A note about redefining roles and responsibilities: as companies embark on a hyperscaling journey, they should remember that the formal titles they use at start-up may not work as well over time. One consumer-packaged-goods start-up, as an incentive, provided its leaders with executive but arbitrary titles, like chief creative officer and chief brand officer. As the organization grew, however, the question of who was senior and who was accountable for which functions and tasks confused executives who were jostling for promotions. The top performers grew frustrated by the lack of a clear career path, and the company struggled to retain talent. One start-up leader we spoke with suggested a simple skills-oriented approach for successful scale-up: consider the biggest talent gaps in the organization and solve for those first; the rest will sort itself out.
Another note—this time about team composition: don’t underestimate the value of diversity. Research shows that start-ups gain value when not everyone in the company looks exactly like the founder CEO and top team members. Ultimately, greater diversity produces better business outcomes. It’s important for hyperscaling companies to manage diversity, equity, and inclusion (DEI) with the same rigor as other elements of strategy—including setting measurable but bold goals for representation across the organization. The company’s DEI strategy should be reflected in its recruiting, performance management, and compensation programs as well.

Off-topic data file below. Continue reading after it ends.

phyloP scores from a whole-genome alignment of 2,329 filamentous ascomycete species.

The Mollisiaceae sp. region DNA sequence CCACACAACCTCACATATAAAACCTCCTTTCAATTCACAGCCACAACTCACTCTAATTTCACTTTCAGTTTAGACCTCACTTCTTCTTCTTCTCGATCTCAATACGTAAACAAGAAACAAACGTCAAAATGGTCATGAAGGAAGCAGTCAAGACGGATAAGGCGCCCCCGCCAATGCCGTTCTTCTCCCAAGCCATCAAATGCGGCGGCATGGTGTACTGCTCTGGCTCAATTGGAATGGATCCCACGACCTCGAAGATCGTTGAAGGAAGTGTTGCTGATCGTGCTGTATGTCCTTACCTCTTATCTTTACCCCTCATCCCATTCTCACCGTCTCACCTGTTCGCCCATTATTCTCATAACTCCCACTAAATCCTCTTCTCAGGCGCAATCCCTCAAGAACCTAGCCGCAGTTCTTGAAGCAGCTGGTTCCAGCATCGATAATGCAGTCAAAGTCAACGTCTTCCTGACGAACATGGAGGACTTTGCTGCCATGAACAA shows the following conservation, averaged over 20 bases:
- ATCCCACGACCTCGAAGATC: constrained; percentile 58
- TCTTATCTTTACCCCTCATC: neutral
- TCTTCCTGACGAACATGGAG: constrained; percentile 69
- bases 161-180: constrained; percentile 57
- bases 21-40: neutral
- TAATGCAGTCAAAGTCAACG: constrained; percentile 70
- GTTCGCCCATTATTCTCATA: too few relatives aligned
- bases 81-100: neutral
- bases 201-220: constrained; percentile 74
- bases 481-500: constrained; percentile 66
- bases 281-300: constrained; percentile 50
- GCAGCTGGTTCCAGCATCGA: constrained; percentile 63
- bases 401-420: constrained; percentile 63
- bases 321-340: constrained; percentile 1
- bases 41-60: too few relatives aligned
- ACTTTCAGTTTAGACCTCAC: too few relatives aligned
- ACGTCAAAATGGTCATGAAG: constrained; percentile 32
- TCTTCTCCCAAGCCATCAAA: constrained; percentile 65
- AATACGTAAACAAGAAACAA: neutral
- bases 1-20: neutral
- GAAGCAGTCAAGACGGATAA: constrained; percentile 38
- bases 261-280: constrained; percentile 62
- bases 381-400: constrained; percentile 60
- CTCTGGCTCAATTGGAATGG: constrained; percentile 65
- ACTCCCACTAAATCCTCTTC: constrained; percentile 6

A distinctive culture
In start-ups, culture permeates everything. It’s baked into every interaction, every design decision, every process step—intentionally or not. So as companies scale up, so must the culture. Founder CEOs must acknowledge that the culture that enabled a start-up’s early success may not cut it during the next phases of growth. They can use surveys and benchmarks (industry and internal) or focus groups to get the information they need to determine which elements of culture to keep and which to sunset. Above all, founder CEOs should take care to explain why the company is pursuing hyperscaling—all the better to engage employees on the journey and maintain a cohesive culture. They can communicate the growth mission via town halls with leadership, in forums on culture and values, and even early on in employees’ tenures as part of the onboarding process. And they can reward those employees who live out cultural values in a number of ways—through financial perks, extra days off, or even a personal thank-you from the CEO.